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No plan to move Ellington, until there is

The key players in the recent flap over the future of Duke Ellington School of the Arts have issued a joint communique, essentially reaffirming what Chancellor Michelle A. Rhee said last week: there are no plans to move the school out of Georgetown until it gets its own state-of-the-art building.

The letter, dated Jan. 26 and addressed to Ellington students, parents and faculty, grew out of Rhee's meeting last Friday with members of the school's governing board, the Duke Ellington School of the Arts Project (DESAP). It is signed by Rhee, outgoing DESAP president Michaele Christian, head of school Rory Pullens and co-founder Peggy Cooper Cafritz.

"Both the Chancellor and the mayor are committed in the long term to a state of the art facility for Ellington, as well as the full engagement of the Ellington community in a transparent planning process," the letter states. "The more immediate focus will be on a renovation of the school in 2012, though if major funds are identified for a new facility in the shorter term, the renovation effort may be modified."

The letter does not explain explain that last dangling modifier. It could mean that the if the District can finance a new building--at an estimated cost of more than $80 million--Ellington might be renovated in 2012 as a general neighborhood high school, per the long-time wishes of Council member Jack Evans (D-Ward 2).

In any event, the signatories promise that all stakeholders will be kept in the loop, which was not the case when it came to the drafting of plans for Ellington's possible relocation to a surplus school building near Union Station, as disclosed by The Post on Jan. 17.

"Going forward, we pledge to provide the Ellington community with direct and accurate information on these matters."
Full text below:

January 26, 2010

Dear Ellington students, faculty members, parents and families:

Despite what you may have heard recently in the news media, all of us signed below want you to hear directly from us that there are no plans to move the Duke Ellington School of the Arts until it moves into its own state of the art facility.

Representatives of the DESAP Board met with Chancellor Rhee last Friday and we had a detailed discussion about the plans and process that will occur with regard to the renovation or relocation of Ellington. Both the Chancellor and the Mayor are committed in the long term to a state of the art facility for Ellington, as well as the full engagement of the Ellington community in a transparent planning process. The more immediate focus will be on a renovation of the school in 2012, though if major funds are identified for a new facility in the shorter term, the renovation effort may be modified.

In the case of both renovation and relocation, Ellington representatives will participate fully in the planning process. Typically, this involves the work of two ongoing community committees: the Program Advisory Team focuses on program needs and the School Improvement Team focuses on the nuts and bolts of planning and construction.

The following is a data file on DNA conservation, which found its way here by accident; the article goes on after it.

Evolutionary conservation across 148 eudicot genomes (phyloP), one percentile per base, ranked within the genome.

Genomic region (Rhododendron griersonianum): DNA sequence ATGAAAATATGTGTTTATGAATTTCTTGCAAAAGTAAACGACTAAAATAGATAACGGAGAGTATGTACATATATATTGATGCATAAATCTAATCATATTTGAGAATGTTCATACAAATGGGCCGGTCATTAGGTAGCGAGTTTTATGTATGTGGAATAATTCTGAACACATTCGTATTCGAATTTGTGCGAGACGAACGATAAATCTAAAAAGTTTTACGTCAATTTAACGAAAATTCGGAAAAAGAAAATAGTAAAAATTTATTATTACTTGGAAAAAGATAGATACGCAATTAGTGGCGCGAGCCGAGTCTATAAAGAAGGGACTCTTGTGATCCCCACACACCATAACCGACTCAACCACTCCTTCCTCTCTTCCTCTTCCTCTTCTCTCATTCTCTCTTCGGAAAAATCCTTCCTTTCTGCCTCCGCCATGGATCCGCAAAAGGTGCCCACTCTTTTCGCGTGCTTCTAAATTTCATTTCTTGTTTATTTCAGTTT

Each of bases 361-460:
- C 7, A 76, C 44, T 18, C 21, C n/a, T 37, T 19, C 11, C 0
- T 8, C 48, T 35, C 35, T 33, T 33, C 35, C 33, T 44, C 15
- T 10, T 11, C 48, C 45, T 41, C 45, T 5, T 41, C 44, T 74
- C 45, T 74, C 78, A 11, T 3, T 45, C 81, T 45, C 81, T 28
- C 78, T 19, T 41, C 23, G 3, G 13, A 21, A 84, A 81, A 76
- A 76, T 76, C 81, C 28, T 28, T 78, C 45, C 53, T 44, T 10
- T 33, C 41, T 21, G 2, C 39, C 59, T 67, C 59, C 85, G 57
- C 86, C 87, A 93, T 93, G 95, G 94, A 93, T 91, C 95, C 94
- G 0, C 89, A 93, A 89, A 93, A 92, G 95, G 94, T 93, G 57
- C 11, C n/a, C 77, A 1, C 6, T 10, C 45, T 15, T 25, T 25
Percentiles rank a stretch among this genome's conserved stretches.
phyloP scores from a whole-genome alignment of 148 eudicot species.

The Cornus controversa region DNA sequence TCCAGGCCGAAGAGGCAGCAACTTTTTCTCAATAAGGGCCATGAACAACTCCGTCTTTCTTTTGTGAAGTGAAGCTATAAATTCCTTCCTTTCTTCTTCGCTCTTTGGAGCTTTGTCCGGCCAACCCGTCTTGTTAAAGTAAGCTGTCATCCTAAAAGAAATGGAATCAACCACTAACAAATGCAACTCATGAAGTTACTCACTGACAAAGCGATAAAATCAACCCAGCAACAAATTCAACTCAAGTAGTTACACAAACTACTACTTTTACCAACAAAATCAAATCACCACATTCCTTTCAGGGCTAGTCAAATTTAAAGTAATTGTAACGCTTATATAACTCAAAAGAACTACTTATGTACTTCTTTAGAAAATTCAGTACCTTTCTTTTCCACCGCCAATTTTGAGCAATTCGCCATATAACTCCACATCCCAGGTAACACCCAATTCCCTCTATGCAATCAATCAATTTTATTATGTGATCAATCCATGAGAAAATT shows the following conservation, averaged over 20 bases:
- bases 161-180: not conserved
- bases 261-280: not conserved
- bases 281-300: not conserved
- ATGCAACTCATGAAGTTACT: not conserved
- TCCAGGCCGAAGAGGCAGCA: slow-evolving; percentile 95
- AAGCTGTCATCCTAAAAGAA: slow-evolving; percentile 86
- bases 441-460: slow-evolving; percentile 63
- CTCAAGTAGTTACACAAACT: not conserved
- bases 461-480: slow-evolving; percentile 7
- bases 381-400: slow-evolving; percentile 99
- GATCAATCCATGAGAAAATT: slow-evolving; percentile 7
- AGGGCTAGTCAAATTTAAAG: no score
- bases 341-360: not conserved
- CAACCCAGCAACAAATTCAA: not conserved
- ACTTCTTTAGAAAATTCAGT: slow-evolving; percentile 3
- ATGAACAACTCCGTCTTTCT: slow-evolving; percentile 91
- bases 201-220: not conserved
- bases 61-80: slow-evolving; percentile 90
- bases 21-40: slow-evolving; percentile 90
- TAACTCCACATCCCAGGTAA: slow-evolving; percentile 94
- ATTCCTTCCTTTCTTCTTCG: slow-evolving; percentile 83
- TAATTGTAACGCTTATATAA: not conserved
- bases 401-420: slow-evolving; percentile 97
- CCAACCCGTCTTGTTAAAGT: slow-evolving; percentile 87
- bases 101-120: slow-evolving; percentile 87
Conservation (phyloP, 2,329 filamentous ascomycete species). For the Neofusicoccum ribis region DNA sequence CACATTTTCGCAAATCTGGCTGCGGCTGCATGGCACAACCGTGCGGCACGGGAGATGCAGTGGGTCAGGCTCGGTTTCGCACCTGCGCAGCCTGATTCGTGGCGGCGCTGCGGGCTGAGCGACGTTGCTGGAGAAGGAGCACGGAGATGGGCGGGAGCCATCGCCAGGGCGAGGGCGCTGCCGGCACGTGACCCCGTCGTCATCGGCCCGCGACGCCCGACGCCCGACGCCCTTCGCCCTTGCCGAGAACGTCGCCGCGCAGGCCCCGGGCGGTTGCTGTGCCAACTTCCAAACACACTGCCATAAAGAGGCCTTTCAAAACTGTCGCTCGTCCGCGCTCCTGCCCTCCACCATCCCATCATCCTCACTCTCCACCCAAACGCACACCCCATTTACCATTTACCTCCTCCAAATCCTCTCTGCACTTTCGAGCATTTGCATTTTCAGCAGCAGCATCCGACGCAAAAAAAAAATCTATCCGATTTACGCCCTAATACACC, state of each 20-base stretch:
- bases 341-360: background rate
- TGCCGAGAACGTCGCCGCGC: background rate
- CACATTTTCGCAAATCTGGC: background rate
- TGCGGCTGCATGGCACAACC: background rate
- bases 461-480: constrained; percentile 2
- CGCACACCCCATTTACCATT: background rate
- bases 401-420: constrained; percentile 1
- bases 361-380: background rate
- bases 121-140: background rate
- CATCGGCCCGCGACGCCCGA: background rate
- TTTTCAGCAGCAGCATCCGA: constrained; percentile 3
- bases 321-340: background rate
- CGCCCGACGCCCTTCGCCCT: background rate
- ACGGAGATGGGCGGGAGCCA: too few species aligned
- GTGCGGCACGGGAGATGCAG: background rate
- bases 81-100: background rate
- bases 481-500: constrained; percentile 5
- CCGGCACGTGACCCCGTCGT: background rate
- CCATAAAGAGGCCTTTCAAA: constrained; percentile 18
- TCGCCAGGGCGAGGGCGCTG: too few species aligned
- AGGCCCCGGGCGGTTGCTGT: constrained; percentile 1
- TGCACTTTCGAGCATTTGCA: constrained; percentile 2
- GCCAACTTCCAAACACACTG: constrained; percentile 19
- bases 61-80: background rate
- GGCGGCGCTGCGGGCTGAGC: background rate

As Chancellor of DCPS, representatives of the DESAP Board, and Head of School at Ellington, we have discussed these issues at length. We all are committed to providing a state of the art facility for Ellington in the long term, understanding that currently DCPS is not able to provide the necessary resources for a new facility. Going forward, we pledge to provide the Ellington community with direct and accurate information on these matters.

By Bill Turque  |  January 29, 2010; 1:21 PM ET
 
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Comments

It's nice to read about people working together for the children.

Posted by: edlharris | January 29, 2010 4:25 PM | Report abuse

The Ellington community? So if a state of the arts facility is built the Ellington community might move? Did I interpret that correctly? If I did, then obviously there must be some idea of a site. Any clues anybody?

Posted by: candycane1 | January 29, 2010 8:25 PM | Report abuse

I don't have any clues, but I'm sick of reading Washington Post reviews and stories riddled with grammatical errors and typos...

Posted by: rasheeedj | January 30, 2010 6:20 AM | Report abuse

Of course, that "dangling modifier" might also mean that if money is soon found for a new arts high school, then the current building in Georgetown could be converted to a giant space ark to ferry Mayor Fenty and his family to the newly discovered planet Triathlona.

Posted by: gardyloo | January 30, 2010 10:22 AM | Report abuse

I think the money is there. Just give the Mayor a moment to figure out how to move it into the school's construction fund without the Council's approval.

Posted by: shank2sb | January 30, 2010 6:00 PM | Report abuse

A new site for the school if southeast was a consideration it would be on the campus of St. Elizabeth Hospital . Moreso...if one would like a northeast location you could tear down the Florida Avenue Market and with the late breaking news about Spingarn...what about that area. You have the trolley system being installed on Benning Road. No immediate neighborhood infringing on parking in the residential area surrounding Spingarn.

A developmental plan of having a elementary, middle-school and then a high-school all engaging into performing arts all located on a campus like setting. I can see the moving vans of whites moving to the District as we speak...all the school amenities just in walking distances from their homes.

Therefore you can actually have Western return back to Georgetown...which would be a excellent counterpart to Eastern on Capitol Hill. Okay, let's go crazy and have Cardozo return back to Central High School...those were the good old days.

Posted by: PowerandPride | February 2, 2010 12:15 PM | Report abuse

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